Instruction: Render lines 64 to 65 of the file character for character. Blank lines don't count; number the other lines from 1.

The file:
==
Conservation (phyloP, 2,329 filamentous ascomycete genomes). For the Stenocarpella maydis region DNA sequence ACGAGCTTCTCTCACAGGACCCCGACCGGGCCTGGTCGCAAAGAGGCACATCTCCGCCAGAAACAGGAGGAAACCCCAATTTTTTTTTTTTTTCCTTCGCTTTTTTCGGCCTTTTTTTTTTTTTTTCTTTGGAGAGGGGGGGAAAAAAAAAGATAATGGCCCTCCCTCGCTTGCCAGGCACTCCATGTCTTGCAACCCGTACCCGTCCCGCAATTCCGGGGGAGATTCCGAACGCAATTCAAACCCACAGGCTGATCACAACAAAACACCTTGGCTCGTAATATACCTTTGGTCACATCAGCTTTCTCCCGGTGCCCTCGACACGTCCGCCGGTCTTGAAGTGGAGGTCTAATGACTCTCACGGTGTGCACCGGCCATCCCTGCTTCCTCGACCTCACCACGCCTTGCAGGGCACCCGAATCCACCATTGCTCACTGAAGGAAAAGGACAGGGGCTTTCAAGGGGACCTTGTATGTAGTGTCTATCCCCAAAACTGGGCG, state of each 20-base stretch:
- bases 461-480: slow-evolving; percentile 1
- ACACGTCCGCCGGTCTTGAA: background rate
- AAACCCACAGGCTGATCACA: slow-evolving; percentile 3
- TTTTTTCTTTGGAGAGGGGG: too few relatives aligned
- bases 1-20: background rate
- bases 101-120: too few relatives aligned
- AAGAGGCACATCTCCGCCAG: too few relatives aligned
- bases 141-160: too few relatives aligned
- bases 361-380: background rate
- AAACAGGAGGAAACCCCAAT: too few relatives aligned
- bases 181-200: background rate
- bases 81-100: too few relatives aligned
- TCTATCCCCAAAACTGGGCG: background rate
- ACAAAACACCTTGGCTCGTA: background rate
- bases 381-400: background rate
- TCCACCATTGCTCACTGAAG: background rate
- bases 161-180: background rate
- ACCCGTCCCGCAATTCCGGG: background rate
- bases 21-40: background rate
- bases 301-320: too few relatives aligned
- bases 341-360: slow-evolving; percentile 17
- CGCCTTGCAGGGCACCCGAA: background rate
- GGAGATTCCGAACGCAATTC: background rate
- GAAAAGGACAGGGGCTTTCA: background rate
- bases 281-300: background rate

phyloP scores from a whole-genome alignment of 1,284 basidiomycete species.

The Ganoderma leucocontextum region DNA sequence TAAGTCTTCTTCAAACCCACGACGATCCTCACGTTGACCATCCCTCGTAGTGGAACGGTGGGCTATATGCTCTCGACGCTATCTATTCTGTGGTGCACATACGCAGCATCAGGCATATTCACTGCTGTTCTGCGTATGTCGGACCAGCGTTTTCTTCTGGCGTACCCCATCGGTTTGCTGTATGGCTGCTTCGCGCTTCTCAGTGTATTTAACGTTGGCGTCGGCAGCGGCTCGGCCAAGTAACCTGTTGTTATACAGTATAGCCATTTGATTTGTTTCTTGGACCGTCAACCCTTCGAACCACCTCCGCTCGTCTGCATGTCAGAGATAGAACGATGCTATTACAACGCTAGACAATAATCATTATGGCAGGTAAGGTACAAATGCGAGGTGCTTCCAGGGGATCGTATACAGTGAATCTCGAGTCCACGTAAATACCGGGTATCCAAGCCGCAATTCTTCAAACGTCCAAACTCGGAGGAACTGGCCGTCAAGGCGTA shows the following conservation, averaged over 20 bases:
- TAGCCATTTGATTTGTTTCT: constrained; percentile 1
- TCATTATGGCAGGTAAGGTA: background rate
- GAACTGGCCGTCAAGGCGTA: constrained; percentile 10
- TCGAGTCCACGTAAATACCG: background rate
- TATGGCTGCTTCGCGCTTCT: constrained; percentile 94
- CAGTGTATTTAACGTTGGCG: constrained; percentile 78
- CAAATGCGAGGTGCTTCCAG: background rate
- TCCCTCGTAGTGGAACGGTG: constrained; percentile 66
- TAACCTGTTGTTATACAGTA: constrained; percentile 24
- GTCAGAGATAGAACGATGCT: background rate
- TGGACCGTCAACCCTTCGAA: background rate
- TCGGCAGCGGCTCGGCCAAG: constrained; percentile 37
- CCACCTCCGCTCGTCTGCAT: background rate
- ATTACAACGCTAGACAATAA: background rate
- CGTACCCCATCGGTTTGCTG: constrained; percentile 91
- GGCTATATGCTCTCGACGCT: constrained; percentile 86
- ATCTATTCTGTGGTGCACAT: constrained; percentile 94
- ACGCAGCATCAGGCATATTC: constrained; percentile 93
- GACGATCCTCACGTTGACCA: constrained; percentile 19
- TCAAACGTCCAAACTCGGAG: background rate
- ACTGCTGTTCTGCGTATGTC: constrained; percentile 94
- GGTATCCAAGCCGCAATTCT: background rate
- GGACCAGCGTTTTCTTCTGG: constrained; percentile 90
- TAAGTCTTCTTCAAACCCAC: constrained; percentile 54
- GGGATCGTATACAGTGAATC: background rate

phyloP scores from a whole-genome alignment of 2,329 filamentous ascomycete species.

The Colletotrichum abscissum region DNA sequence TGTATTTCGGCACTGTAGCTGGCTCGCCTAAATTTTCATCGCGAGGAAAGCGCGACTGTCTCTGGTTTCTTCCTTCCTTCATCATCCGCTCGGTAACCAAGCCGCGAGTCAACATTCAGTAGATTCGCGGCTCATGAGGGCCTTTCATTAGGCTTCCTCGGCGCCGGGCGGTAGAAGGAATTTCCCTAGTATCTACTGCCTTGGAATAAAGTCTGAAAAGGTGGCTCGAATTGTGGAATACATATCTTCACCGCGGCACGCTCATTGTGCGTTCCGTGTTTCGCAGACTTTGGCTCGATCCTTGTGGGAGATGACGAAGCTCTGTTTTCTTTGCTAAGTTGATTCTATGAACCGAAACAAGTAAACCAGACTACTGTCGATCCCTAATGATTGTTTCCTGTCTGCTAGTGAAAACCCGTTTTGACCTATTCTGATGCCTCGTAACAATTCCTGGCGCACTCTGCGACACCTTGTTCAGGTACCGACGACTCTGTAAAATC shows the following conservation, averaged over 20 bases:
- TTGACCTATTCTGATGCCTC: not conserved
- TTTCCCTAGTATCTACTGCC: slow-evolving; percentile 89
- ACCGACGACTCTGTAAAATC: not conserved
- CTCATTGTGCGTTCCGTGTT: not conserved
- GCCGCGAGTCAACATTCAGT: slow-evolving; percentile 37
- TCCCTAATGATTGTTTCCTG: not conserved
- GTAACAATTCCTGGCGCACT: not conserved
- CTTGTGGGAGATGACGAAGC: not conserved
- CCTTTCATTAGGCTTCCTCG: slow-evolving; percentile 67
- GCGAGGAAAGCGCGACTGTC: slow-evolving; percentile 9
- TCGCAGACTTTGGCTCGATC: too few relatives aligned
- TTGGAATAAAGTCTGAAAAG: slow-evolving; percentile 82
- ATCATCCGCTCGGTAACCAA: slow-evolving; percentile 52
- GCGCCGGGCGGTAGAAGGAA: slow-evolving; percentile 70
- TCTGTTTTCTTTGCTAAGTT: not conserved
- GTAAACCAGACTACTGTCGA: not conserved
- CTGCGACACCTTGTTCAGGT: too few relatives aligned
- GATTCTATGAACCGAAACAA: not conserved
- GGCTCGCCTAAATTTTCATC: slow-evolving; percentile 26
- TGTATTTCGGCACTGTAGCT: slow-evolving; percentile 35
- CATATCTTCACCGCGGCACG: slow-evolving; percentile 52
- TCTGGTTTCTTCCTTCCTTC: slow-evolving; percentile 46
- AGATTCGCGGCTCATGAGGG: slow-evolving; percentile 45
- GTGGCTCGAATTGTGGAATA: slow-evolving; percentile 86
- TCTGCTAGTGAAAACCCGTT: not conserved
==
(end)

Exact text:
- CCTTTCATTAGGCTTCCTCG: slow-evolving; percentile 67
- GCGAGGAAAGCGCGACTGTC: slow-evolving; percentile 9